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Corner Tower | See Newcastlehttp://www.seenewcastle.com/old-newcastle/corner-towerThe City seems determined to forget about the Corner Tower, if the faded information panel is anything to go by. Location: City Road, NE1 2HG. The best way to see the Corner Tower is to find Croft Stairs. To get to Croft Stairs walk down Broad Chare, past the Live Theatre, to the open space …
Despite the name these stairs are in good condition and not particularly steep, there is no sign however. Breakneck Stairs are the stairs between Close and Hanover Street. The stairs start almost directly opposite the main roadside entrance to the Copthorne Hotel. There are two lower starting points, 100 meters apart, but the end or top point is much the same. There are about 115 stairs, good views from the top.
Near the top of the stairs it is necessary to cross over Hanover Street, one of the most beautiful cobbled roads in Newcastle, note the smooth paving stones to help horses pull carts up the slope. On the other side of Hanover Street are a few more steps leading to a large section of the Town Wall (Plaque).
Two large converted Office Buildings appear, left, Central Square 1 and 2. Walk between the two buildings for great views of a large Artrium and Cafe.
There is little information on these apparently modern stairs, presumable called Merchant because of their proximity to Merchant Quay, the bottom is on (the) Close and the top near the base of the Turnbull Building.
Once above the modern buildings there is a network of paths, which can be traversed to get better views of the Quayside and Turnbull Building. The sheer size of the Turnbull building is striking from this particular vantage point.
Orienteering clubs have been known to set themselves the strange challenge of ‘doing’ all the Newcastle Quayside stairs.
Battery Stairs are easily missed, follow the alleyway from the Side, signposted ‘Side Photographic Gallery’.
There are only about 55 stairs, past a few office entrances, including Amber Films. The stairs end abruptly in a dead end. The gate above the stairs is kept locked and there is no access to Castle Garth but there is a good view of All Saints Church from the top of the stairs. The stairs have not been well maintained and care should be taken going up and down.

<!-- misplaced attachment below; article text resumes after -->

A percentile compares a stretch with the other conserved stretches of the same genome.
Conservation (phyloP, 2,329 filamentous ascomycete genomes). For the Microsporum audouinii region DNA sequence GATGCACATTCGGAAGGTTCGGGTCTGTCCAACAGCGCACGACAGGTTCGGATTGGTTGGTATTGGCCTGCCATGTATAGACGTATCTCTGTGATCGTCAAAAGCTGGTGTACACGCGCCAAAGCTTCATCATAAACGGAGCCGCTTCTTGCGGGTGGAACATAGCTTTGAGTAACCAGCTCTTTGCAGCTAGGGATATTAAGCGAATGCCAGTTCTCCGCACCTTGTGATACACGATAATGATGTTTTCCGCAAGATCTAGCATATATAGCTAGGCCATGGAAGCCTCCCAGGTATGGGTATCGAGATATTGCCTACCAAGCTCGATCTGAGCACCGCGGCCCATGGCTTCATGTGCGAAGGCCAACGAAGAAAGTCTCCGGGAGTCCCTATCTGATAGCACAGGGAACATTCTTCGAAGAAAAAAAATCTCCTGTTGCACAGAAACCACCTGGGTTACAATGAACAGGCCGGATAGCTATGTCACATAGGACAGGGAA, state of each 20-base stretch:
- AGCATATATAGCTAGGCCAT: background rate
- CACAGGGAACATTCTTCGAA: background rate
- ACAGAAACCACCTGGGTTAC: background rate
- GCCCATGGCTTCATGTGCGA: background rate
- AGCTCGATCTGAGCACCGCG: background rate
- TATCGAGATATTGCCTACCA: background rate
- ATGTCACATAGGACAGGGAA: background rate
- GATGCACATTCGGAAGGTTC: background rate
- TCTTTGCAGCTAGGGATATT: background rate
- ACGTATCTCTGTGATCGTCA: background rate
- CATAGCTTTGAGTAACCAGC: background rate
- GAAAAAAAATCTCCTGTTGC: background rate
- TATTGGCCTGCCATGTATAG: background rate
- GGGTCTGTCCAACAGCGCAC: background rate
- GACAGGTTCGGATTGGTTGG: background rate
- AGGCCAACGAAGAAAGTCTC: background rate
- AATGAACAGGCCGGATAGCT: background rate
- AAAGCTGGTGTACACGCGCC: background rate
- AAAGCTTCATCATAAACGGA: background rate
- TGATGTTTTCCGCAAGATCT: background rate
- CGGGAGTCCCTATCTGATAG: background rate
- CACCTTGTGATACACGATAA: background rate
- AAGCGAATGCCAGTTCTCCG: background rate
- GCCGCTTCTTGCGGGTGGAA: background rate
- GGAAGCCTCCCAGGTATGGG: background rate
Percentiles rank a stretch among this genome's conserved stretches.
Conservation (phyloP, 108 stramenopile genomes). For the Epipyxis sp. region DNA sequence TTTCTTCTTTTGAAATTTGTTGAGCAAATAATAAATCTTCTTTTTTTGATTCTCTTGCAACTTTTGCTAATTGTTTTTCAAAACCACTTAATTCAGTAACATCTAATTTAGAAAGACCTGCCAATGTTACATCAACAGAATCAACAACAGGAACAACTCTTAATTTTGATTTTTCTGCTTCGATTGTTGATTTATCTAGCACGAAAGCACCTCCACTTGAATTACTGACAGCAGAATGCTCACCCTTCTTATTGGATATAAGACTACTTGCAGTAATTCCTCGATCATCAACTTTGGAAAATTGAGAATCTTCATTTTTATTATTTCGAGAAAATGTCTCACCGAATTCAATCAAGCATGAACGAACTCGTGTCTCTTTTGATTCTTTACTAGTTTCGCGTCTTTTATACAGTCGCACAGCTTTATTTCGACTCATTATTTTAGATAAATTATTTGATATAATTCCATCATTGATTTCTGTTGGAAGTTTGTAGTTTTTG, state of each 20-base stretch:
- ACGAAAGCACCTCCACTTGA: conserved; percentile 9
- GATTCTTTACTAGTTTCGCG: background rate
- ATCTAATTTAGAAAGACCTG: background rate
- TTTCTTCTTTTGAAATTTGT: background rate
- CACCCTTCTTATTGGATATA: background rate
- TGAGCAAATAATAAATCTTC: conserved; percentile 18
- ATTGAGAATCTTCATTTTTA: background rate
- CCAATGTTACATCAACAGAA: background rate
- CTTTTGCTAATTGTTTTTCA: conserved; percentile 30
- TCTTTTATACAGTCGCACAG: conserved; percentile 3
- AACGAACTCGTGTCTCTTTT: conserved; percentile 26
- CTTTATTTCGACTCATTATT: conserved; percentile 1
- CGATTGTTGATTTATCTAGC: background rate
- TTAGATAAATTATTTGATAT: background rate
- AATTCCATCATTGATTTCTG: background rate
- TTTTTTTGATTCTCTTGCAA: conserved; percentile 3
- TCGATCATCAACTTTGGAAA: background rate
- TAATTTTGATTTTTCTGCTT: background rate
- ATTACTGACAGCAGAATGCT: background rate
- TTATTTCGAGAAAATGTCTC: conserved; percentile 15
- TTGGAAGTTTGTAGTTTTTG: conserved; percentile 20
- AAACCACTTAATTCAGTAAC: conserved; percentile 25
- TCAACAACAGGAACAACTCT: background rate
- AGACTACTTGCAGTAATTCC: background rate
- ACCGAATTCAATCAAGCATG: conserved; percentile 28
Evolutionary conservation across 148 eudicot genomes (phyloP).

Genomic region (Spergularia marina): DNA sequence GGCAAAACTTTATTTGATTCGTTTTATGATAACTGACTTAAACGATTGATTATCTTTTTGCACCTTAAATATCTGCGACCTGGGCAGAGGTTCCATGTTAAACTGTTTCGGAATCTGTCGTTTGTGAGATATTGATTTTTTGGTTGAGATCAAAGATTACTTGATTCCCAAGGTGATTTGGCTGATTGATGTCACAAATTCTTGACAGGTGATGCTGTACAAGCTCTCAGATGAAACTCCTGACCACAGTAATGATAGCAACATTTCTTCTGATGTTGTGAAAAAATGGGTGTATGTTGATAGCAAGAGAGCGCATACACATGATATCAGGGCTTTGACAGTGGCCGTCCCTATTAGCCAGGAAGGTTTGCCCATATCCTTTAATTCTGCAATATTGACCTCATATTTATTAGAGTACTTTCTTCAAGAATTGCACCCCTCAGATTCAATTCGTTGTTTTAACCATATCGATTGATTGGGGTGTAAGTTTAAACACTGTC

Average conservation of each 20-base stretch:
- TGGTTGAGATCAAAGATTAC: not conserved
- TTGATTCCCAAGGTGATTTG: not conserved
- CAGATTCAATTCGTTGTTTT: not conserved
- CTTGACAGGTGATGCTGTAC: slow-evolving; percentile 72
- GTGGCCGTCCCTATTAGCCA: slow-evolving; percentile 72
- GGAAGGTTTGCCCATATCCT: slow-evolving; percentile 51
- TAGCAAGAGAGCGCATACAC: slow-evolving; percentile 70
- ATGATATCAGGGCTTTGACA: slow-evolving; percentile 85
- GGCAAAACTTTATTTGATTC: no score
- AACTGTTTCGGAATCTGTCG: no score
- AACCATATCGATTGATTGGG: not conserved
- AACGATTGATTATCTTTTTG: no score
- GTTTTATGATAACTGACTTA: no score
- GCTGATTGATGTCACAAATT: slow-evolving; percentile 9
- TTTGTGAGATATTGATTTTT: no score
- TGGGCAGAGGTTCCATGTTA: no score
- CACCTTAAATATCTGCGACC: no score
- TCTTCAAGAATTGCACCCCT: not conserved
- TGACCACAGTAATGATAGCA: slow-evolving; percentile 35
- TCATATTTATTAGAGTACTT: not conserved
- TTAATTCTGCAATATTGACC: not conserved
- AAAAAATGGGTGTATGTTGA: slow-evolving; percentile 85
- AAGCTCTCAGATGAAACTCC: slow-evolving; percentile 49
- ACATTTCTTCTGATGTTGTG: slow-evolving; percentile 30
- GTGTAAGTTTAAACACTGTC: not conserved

The name ‘Battery Stairs’ comes from the Half Moon Battery, part of the Castle that was demolished and replaced by crowded tenements in C17th of the same name.
The Side Gallery on the way down is a great place to stop and look at old photographs of the City.
Walk down Dean Street until Dean Street becomes ‘The Side’ and George Stairs are on the left hand side as you move toward to river.
At first sight George Stairs do not appear to lead anywhere. In the sixties a very different vision of Newcastle’s future prevailed, there was to be a city traversed by walkways, a glimpse of this future can be had from the top of the George Stairs. It is possible to walk from here to the back of the Primark (BHS) Building on Northumberland St, using nothing but these sixties walkways. Each year Newcastle Guides do a walk called ‘Unfinished Vision” which does precisely this.
George Stairs lead to a number of alleyways which offer elevated views of ‘The Side’ and the Tyne Bridge, great for photography at certain times of the day and night.
The George Stairs are easy to find. Walk down Dean Street, as Dean Street, becomes ‘The Side’, notice a turning on your right, marked George Stairs.
Cale Cross House, is a startling green and white, modern building, visible to traffic using the Tyne Bridge. A picture can be had of this green and white building nestled in the railway arch near the top of the stairs.
George’s Stairs are mentioned in accounts of the Great fire of Newcastle and Gateshead (1854)